We realize that there are some concerns about our project and its compatibility, but there has also been a tremendous amount of support and excitement for what we have planned. I think that when the project is complete, the neighborhood will enjoy the property and can be proud of it. 

IMAGE/URBAN LION: A rendering from the point of view of the Truckee River bank, looking across Riverside Drive.

Q: According to Reno City Councilwoman Naomi Duerr, the city’s arborist was planning to relocate some of the trees that have already been cut down. What happened there? Was a decision made to fell the trees anyhow or was it a communications issue?

A: Earlier in the project, we hired an arborist at the request of councilwoman Duerr in order to see what could be done to save as many trees as possible. Although we weren’t required to do so, we were all for this idea and didn’t want to lose any trees that we didn’t absolutely have to lose. The arborist’s report outlined that the probability of survival for the 2 trees that you are referring to (if moved) would be very low (less than 30%).  Based upon the arborist’s assessment and after communicating this information to the City’s own arborist and city staff, we decided and communicated that rather than take a low-probability gamble at a high cost, we would instead plant 12 new trees in the neighborhood (in consideration for the loss of these 2 trees). This would be in addition to the 21 new trees on- site that we have planned (not including rooftops). We thought that because the goal was to increase the tree canopy in downtown, losing two trees but adding 12 would seem a bit of silver lining. 

IMAGE/URBAN LION: A rendering of Riverside Drive, looking east, with the apartment building in the background.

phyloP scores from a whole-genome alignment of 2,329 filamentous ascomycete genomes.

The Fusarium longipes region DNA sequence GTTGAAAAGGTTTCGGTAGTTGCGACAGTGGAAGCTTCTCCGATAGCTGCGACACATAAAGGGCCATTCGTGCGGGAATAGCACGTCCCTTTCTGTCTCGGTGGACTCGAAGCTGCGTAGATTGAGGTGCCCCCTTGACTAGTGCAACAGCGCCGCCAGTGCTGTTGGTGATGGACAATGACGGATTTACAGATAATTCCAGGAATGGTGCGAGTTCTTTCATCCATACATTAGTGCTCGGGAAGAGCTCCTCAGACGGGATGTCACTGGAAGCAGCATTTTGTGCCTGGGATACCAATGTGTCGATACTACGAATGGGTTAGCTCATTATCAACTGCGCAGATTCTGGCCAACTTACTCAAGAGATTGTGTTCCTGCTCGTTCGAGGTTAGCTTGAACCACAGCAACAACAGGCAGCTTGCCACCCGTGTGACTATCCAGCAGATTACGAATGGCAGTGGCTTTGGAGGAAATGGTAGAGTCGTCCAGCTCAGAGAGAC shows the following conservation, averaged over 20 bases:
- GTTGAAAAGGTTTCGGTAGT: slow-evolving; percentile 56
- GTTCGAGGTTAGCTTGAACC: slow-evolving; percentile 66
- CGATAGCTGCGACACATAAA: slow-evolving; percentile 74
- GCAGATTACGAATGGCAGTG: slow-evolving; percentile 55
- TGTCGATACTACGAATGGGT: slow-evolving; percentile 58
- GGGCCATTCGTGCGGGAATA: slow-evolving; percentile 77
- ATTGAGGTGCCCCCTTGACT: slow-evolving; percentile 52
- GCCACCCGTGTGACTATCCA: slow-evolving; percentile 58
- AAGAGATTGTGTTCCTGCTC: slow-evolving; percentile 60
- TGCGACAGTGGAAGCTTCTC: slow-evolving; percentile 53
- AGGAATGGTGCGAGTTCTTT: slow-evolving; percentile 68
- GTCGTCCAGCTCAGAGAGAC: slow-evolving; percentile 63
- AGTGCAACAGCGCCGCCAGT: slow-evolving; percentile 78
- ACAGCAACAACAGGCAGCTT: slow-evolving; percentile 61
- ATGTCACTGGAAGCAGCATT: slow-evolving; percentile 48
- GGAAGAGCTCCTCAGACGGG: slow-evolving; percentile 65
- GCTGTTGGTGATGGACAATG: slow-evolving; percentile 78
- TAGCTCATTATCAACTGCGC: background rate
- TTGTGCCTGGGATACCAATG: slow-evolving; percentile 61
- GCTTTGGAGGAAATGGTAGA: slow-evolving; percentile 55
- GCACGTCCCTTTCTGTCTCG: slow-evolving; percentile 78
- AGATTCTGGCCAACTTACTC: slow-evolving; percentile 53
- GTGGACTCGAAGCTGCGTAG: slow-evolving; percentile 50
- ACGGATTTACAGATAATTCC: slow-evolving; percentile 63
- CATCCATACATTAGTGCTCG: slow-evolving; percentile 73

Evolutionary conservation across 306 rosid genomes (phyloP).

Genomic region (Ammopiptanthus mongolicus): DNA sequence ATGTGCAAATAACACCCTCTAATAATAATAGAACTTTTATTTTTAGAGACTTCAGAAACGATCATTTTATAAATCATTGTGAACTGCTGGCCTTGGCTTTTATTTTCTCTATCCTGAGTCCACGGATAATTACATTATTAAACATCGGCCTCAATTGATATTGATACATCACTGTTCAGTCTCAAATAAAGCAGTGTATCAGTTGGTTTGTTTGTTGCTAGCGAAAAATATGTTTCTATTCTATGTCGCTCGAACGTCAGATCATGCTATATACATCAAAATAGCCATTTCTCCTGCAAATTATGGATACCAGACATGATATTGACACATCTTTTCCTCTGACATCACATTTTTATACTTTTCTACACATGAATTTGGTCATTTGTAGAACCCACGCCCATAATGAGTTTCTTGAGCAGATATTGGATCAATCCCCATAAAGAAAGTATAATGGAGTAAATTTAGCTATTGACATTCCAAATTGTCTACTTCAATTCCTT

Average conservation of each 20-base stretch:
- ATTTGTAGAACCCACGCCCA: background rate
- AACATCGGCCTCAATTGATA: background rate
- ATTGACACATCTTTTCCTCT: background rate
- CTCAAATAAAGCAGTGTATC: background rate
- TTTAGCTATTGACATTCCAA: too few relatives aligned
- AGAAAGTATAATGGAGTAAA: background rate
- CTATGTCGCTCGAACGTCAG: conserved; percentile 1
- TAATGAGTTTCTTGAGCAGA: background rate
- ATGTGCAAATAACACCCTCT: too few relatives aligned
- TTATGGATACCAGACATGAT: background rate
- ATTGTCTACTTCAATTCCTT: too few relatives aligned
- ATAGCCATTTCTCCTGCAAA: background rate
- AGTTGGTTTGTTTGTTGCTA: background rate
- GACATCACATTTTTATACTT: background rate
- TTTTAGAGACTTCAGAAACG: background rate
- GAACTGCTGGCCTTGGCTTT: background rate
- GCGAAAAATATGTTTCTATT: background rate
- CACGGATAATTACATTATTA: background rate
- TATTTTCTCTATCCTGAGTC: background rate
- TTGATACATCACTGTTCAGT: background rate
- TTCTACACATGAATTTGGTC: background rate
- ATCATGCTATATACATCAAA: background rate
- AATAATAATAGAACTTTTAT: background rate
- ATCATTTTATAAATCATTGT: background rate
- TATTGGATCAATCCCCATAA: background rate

Q: The city says that “there is no requirement to pause construction on an issued permit, work is “at risk” for the developer if the permit approval is ultimately overturned.” Do you think it’s a risk to proceed while the appeals are in process?

A: Obviously there remains a possibility of our permit being overturned. However, after working with city staff through six rounds of plan and building reviews over 11 months, we are confident that they have properly analyzed and made determinations on every aspect of our plans correctly (and subsequently we were issued the permit). The city planning and development staff has been very professional all the way through, and their job hasn’t been easy.  

Q: Will the development have to do construction work (and perhaps eliminate more trees) at the Lundsford Park in order to do utility work for the apartment building?

A: The utility work being done in the park (for the City storm drain) requires trenching. I don’t foresee the loss of additional trees, but ultimately our arborist will make that determination based upon what (if any) roots would be disrupted.